A third of English schools have been forced to cut support for pupils with special educational needs and disabilities (SEND) according to a new survey of headteachers.

Almost all (97%) said that funding for SEND pupils was inadequate, and 95% said funding was also insufficient for those on education, health and care plans with greater needs.

Four-fifths told the National Association of Head Teachers that they had been forced to buy extra services, including speech and language therapy, educational psychologists and mental health support, which before austerity policy was brought in, would have been provided by local councils, often more cost-effectively.

One head said she had to “balance the needs of one child against the needs of a class of children”.

Over a third said they would have to make further cuts this academic year.

Paul Whiteman

NAHT General Secretary Paul Whiteman, said: “The crisis in funding for pupils with special educational needs is clear for all to see and is putting significant pressure on school budgets.” Read more here.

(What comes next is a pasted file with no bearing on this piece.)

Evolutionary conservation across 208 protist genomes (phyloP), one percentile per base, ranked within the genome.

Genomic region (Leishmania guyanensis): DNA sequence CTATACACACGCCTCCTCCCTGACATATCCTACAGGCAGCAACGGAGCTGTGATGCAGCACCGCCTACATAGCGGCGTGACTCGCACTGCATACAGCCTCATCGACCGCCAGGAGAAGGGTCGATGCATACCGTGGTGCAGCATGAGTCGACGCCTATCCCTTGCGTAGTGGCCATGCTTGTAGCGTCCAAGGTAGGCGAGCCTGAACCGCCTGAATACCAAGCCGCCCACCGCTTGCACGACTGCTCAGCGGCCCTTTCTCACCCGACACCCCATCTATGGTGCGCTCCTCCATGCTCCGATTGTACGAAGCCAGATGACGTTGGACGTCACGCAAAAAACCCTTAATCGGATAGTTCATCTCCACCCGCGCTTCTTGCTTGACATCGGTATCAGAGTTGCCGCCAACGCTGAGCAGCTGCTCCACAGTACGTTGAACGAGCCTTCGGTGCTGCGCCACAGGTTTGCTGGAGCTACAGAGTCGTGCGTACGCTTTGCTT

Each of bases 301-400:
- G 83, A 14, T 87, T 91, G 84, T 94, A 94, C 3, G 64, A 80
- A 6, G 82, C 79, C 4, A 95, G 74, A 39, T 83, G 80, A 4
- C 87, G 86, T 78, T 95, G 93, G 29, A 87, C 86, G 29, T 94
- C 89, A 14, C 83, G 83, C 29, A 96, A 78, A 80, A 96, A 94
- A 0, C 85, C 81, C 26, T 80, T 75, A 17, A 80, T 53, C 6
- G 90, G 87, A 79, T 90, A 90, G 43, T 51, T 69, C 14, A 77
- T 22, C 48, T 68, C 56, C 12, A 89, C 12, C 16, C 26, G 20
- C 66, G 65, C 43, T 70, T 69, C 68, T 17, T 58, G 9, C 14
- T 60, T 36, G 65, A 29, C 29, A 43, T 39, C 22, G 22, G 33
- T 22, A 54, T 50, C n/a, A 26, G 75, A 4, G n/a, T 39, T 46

Children’s services shortage leads to acute beds crisis

A third of all children’s acute hospital beds in parts of England are being occupied by vulnerable children who do not need acute medical care but have nowhere else to go, reports the Guardian.

Police are increasingly called to help restrain the children, or to bring them back when they run away. Paediatricians told the Guardian they have had to deal with vulnerable children who were not physically ill but displayed such challenging behaviour that they could not be looked after in children’s homes.

“It is estimated that roughly a third of acute hospital beds at the moment are full of these vulnerable young people, many who are subject to child protection plans, or they are already children in care, living in a residential placement that’s falling apart,” said Dr Emilia Wawrzkowicz, a paediatric consultant who is the assistant officer for child protection at the Royal College of Paediatrics and Child Health (RCPCH).

DR UK’s Fazilet Hadi said: The word vulnerable doesn’t help us to understand the genuine needs of these children. If they are experiencing mental distress then a hospital ward is definitely not the right place. The Government’s White Paper on Mental Health earlier this year spoke about increasing community support but things aren’t moving fast enough. We are letting down a generation of children  with mental health challenges and we need to act quickly to offer them hope and a chance in life.”